The best pure horror story in the book, though, and the only one that reminds me of the famous father, is "You Will Hear the Locust Sing." It's a direct descendant of E. C. Comics, '50s monster movies, and Kafka. And it has maybe the best line in the book.
"Pop Art" reminded me of a movie I haven't even seen, Lars and the Real Girl. In Hill's story, a boy's best friend is an inflatable doll named Arthur Roth. Unlike the Real Girl, Arthur's fully sentient. He can't talk, but he can write and interact with others. I had no trouble at all accepting this, and the story worked just fine for me. You might feel differently.
"The Black Phone" is a crime story, about a boy who's caught and imprisoned by a serial killer. Great claustrophobic tension, worth your time.
If someone removed one of the nine stories from J. D. Salinger's Nine Stories and put "Better than Home" in its place, I'm not sure I'd notice. That's a compliment.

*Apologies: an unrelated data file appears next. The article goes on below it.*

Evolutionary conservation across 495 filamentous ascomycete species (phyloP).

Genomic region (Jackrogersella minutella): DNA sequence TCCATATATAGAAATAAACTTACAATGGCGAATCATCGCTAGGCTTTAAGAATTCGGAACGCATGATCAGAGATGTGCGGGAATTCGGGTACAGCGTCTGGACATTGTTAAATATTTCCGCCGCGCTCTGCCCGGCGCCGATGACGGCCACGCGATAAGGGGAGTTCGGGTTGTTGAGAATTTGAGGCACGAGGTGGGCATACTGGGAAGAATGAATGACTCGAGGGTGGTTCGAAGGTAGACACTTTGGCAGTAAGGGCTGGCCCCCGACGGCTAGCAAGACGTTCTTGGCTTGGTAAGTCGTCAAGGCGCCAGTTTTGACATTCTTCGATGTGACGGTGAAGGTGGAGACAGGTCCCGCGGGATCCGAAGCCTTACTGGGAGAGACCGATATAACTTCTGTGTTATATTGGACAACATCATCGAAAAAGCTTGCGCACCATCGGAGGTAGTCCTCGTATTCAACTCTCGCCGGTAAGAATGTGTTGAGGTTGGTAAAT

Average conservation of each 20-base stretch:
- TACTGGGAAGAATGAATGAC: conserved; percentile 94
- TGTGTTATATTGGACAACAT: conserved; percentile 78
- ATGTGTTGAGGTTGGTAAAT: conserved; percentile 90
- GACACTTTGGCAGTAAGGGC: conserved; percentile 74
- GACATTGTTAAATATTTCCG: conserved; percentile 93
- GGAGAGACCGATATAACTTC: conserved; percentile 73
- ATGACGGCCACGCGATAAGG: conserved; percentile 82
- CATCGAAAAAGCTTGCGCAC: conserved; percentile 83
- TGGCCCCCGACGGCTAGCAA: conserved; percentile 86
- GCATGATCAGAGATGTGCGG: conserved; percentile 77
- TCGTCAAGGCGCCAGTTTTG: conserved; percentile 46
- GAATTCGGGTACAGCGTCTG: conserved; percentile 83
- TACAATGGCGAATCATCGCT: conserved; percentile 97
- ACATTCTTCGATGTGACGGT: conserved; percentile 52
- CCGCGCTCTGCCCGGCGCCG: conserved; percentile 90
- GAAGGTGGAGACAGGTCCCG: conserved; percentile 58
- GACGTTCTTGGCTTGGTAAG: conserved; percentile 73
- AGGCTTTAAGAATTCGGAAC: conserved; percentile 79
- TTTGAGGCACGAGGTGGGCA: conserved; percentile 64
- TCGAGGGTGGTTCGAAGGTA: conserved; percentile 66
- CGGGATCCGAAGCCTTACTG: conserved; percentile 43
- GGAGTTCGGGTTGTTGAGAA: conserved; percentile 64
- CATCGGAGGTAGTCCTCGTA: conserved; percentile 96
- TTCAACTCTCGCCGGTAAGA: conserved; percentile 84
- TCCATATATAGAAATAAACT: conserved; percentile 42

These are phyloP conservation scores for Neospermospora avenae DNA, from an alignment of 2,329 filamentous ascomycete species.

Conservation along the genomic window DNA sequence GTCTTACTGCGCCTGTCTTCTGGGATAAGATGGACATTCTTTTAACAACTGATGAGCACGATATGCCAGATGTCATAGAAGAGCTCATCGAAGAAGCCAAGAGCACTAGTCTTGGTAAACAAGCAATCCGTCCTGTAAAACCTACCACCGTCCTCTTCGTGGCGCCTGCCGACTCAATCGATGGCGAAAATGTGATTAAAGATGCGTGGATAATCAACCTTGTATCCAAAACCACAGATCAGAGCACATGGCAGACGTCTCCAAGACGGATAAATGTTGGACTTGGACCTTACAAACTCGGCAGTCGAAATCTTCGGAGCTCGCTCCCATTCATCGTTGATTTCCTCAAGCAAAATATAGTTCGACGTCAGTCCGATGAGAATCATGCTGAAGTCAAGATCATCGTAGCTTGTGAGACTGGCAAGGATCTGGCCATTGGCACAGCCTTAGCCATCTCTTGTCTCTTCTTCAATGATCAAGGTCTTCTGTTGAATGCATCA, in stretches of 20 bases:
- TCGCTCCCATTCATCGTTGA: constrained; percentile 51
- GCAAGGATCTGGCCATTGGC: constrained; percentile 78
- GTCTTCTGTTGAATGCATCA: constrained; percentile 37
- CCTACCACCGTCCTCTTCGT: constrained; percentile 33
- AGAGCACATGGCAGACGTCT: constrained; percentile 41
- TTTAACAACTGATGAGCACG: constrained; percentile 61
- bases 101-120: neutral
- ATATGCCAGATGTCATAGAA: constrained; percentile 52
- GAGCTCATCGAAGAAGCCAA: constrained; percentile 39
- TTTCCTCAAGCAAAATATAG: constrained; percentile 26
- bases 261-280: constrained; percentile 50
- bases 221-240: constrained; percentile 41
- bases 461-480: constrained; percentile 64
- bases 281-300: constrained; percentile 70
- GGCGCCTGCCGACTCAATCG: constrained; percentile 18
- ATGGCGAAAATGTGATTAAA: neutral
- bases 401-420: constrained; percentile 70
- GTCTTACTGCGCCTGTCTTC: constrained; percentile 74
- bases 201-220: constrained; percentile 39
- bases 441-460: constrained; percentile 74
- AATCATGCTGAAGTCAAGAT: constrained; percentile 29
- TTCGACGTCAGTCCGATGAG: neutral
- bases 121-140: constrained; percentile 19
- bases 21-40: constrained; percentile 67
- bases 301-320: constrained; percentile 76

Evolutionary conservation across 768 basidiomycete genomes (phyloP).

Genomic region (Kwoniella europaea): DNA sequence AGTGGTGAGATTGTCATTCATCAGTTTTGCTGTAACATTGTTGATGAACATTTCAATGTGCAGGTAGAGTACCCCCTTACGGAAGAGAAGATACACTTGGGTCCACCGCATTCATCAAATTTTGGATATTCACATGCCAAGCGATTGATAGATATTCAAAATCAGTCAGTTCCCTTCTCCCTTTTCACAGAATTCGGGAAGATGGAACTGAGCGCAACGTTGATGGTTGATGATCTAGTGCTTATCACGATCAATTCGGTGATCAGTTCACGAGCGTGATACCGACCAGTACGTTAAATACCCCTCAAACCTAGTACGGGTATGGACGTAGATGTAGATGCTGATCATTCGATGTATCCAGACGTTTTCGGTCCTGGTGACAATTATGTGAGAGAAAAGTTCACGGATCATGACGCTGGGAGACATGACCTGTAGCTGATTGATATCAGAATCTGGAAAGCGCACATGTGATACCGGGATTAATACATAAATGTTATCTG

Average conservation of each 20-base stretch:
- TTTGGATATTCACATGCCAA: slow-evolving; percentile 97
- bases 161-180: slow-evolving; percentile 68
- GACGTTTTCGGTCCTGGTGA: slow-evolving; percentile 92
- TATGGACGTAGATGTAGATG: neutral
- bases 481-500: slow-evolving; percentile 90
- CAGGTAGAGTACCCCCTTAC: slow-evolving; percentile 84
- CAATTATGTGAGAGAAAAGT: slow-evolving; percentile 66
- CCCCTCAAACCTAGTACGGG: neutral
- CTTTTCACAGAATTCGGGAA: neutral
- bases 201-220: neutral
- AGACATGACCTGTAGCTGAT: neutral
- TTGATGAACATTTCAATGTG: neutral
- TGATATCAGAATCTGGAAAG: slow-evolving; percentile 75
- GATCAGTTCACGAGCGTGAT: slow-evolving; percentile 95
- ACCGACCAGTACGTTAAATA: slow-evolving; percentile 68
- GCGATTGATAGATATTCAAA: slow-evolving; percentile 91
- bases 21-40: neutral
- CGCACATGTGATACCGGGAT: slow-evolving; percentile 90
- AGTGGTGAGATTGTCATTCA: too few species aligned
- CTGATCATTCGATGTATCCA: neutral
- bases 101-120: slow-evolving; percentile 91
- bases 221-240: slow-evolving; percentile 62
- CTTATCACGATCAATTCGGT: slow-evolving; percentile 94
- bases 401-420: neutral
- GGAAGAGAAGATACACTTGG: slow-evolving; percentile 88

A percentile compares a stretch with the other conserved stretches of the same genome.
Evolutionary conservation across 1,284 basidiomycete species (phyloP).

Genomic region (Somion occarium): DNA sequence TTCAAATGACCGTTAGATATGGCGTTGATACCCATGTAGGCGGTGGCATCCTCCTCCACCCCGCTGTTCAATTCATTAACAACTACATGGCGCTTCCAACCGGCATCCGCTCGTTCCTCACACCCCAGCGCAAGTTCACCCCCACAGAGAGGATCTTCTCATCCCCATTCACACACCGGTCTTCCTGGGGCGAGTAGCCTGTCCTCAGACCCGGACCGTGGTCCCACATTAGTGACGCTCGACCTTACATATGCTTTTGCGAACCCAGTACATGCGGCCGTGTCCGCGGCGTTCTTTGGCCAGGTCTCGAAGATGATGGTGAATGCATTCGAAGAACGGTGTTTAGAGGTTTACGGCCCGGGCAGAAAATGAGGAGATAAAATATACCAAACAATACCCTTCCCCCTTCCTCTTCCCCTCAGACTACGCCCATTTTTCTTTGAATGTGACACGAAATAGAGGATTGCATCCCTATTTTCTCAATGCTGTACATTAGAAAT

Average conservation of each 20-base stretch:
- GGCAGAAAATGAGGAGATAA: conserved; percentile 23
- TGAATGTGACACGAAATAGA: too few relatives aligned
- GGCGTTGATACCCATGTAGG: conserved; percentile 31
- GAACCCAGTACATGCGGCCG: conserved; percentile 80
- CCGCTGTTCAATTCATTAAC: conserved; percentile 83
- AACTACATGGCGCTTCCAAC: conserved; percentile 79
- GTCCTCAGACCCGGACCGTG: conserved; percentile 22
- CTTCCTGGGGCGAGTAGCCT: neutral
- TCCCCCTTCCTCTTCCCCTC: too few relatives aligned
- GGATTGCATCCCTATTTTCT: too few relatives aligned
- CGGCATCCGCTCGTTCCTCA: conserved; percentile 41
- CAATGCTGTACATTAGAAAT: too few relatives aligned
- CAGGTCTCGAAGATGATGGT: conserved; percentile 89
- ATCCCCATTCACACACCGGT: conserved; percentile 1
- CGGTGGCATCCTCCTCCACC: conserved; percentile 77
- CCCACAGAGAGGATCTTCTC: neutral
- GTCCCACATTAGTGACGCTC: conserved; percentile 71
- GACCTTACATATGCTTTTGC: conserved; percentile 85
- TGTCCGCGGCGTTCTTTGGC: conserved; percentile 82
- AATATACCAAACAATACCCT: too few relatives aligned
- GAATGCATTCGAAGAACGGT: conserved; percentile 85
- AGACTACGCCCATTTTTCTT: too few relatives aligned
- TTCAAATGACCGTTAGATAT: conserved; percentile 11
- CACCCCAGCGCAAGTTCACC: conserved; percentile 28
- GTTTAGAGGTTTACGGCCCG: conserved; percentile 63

"Abraham's Boys" is about a famous vampire hunter and his sons, and I liked the way it played out.
The almost title story (no s on the end) is nicely evocative of old movie houses and may be the only real ghost story in the book.
Not all the stories worked for me. "Dead Wood" didn't even seem to be a story at all, and "The Widow's Breakfast" didn't have much of a point. "In the Rundown" seemed too obvious, and "Bobby Conroy Comes Back from the Dead" was a little too soft. I didn't care much for "The Cape," about a boy who can fly, or "Last Breath" (again, too obvious). And while I liked I liked "My Father's Mask" quite a bit because it's unsettlingly weird, I still don't have a clue as to what was happening or what it was all about.
"Voluntary Committal" is the novella that closes the book, sort of, and it was a lot like a story from some '50s SF magazine, maybe F&SF, which might explain why I liked it.
I said that the novella "sort of" closed the book because Hill puts another short story into the Afterword. It's pretty good, too.